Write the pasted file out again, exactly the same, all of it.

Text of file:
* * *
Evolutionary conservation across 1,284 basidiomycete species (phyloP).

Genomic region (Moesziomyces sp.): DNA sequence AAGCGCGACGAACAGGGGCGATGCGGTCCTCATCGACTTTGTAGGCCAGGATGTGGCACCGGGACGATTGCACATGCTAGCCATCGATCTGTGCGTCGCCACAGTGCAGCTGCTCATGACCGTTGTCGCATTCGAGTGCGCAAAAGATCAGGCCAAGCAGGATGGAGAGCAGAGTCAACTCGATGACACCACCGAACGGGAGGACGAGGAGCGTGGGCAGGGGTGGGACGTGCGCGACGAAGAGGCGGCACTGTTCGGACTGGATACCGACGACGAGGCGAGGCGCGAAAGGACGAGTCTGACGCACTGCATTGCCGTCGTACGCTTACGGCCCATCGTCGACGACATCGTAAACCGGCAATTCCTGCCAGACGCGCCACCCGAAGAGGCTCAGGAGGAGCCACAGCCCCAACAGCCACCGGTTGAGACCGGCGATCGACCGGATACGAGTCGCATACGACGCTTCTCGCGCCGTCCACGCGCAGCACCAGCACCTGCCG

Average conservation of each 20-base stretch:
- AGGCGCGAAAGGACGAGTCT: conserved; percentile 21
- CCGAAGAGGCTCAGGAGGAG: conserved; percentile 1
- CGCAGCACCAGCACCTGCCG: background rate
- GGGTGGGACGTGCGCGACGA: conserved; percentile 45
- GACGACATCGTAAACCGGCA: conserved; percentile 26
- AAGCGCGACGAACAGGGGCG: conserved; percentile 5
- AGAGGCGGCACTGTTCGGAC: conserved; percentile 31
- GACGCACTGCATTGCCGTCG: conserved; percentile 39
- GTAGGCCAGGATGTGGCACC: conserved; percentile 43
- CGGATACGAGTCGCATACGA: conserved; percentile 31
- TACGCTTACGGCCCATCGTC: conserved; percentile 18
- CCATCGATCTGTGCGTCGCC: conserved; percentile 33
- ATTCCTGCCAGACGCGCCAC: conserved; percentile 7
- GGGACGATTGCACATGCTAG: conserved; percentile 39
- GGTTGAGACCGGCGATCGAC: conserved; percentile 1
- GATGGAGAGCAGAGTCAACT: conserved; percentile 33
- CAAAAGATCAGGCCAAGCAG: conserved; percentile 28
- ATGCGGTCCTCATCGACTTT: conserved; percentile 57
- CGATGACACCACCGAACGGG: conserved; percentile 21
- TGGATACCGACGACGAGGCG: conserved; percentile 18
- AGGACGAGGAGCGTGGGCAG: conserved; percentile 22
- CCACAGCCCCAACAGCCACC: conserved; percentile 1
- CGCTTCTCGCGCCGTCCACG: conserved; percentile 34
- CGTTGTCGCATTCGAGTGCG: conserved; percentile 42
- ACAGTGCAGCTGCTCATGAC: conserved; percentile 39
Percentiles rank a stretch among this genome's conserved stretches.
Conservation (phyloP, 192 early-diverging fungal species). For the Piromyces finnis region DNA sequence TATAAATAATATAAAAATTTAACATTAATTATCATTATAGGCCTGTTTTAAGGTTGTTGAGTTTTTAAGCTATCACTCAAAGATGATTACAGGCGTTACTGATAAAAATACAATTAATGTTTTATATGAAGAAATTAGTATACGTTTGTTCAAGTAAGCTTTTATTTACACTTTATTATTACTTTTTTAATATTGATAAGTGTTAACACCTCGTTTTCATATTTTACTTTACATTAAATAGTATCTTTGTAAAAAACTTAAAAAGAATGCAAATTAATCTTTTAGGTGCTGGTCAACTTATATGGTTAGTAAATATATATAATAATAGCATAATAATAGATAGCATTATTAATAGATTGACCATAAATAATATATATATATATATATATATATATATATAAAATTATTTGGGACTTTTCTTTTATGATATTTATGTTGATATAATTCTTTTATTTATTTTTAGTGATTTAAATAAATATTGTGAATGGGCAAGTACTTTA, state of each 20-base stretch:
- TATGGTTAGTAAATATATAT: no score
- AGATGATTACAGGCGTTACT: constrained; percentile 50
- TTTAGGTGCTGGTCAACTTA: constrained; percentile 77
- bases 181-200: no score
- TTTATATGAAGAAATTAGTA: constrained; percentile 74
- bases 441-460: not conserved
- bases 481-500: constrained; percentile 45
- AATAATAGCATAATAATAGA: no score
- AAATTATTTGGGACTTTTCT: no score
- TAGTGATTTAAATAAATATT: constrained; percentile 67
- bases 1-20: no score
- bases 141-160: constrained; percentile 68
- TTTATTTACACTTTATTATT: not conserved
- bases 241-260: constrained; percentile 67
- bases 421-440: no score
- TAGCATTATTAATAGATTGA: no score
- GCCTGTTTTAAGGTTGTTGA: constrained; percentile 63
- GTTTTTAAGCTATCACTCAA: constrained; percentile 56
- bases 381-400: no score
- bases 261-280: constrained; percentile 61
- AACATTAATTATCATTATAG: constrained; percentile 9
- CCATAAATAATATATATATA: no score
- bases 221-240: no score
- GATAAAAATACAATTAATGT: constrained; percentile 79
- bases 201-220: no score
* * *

Evolutionary conservation across 1,284 basidiomycete species (phyloP).

Genomic region (Moesziomyces sp.): DNA sequence AAGCGCGACGAACAGGGGCGATGCGGTCCTCATCGACTTTGTAGGCCAGGATGTGGCACCGGGACGATTGCACATGCTAGCCATCGATCTGTGCGTCGCCACAGTGCAGCTGCTCATGACCGTTGTCGCATTCGAGTGCGCAAAAGATCAGGCCAAGCAGGATGGAGAGCAGAGTCAACTCGATGACACCACCGAACGGGAGGACGAGGAGCGTGGGCAGGGGTGGGACGTGCGCGACGAAGAGGCGGCACTGTTCGGACTGGATACCGACGACGAGGCGAGGCGCGAAAGGACGAGTCTGACGCACTGCATTGCCGTCGTACGCTTACGGCCCATCGTCGACGACATCGTAAACCGGCAATTCCTGCCAGACGCGCCACCCGAAGAGGCTCAGGAGGAGCCACAGCCCCAACAGCCACCGGTTGAGACCGGCGATCGACCGGATACGAGTCGCATACGACGCTTCTCGCGCCGTCCACGCGCAGCACCAGCACCTGCCG

Average conservation of each 20-base stretch:
- AGGCGCGAAAGGACGAGTCT: conserved; percentile 21
- CCGAAGAGGCTCAGGAGGAG: conserved; percentile 1
- CGCAGCACCAGCACCTGCCG: background rate
- GGGTGGGACGTGCGCGACGA: conserved; percentile 45
- GACGACATCGTAAACCGGCA: conserved; percentile 26
- AAGCGCGACGAACAGGGGCG: conserved; percentile 5
- AGAGGCGGCACTGTTCGGAC: conserved; percentile 31
- GACGCACTGCATTGCCGTCG: conserved; percentile 39
- GTAGGCCAGGATGTGGCACC: conserved; percentile 43
- CGGATACGAGTCGCATACGA: conserved; percentile 31
- TACGCTTACGGCCCATCGTC: conserved; percentile 18
- CCATCGATCTGTGCGTCGCC: conserved; percentile 33
- ATTCCTGCCAGACGCGCCAC: conserved; percentile 7
- GGGACGATTGCACATGCTAG: conserved; percentile 39
- GGTTGAGACCGGCGATCGAC: conserved; percentile 1
- GATGGAGAGCAGAGTCAACT: conserved; percentile 33
- CAAAAGATCAGGCCAAGCAG: conserved; percentile 28
- ATGCGGTCCTCATCGACTTT: conserved; percentile 57
- CGATGACACCACCGAACGGG: conserved; percentile 21
- TGGATACCGACGACGAGGCG: conserved; percentile 18
- AGGACGAGGAGCGTGGGCAG: conserved; percentile 22
- CCACAGCCCCAACAGCCACC: conserved; percentile 1
- CGCTTCTCGCGCCGTCCACG: conserved; percentile 34
- CGTTGTCGCATTCGAGTGCG: conserved; percentile 42
- ACAGTGCAGCTGCTCATGAC: conserved; percentile 39
Percentiles rank a stretch among this genome's conserved stretches.
Conservation (phyloP, 192 early-diverging fungal species). For the Piromyces finnis region DNA sequence TATAAATAATATAAAAATTTAACATTAATTATCATTATAGGCCTGTTTTAAGGTTGTTGAGTTTTTAAGCTATCACTCAAAGATGATTACAGGCGTTACTGATAAAAATACAATTAATGTTTTATATGAAGAAATTAGTATACGTTTGTTCAAGTAAGCTTTTATTTACACTTTATTATTACTTTTTTAATATTGATAAGTGTTAACACCTCGTTTTCATATTTTACTTTACATTAAATAGTATCTTTGTAAAAAACTTAAAAAGAATGCAAATTAATCTTTTAGGTGCTGGTCAACTTATATGGTTAGTAAATATATATAATAATAGCATAATAATAGATAGCATTATTAATAGATTGACCATAAATAATATATATATATATATATATATATATATATAAAATTATTTGGGACTTTTCTTTTATGATATTTATGTTGATATAATTCTTTTATTTATTTTTAGTGATTTAAATAAATATTGTGAATGGGCAAGTACTTTA, state of each 20-base stretch:
- TATGGTTAGTAAATATATAT: no score
- AGATGATTACAGGCGTTACT: constrained; percentile 50
- TTTAGGTGCTGGTCAACTTA: constrained; percentile 77
- bases 181-200: no score
- TTTATATGAAGAAATTAGTA: constrained; percentile 74
- bases 441-460: not conserved
- bases 481-500: constrained; percentile 45
- AATAATAGCATAATAATAGA: no score
- AAATTATTTGGGACTTTTCT: no score
- TAGTGATTTAAATAAATATT: constrained; percentile 67
- bases 1-20: no score
- bases 141-160: constrained; percentile 68
- TTTATTTACACTTTATTATT: not conserved
- bases 241-260: constrained; percentile 67
- bases 421-440: no score
- TAGCATTATTAATAGATTGA: no score
- GCCTGTTTTAAGGTTGTTGA: constrained; percentile 63
- GTTTTTAAGCTATCACTCAA: constrained; percentile 56
- bases 381-400: no score
- bases 261-280: constrained; percentile 61
- AACATTAATTATCATTATAG: constrained; percentile 9
- CCATAAATAATATATATATA: no score
- bases 221-240: no score
- GATAAAAATACAATTAATGT: constrained; percentile 79
- bases 201-220: no score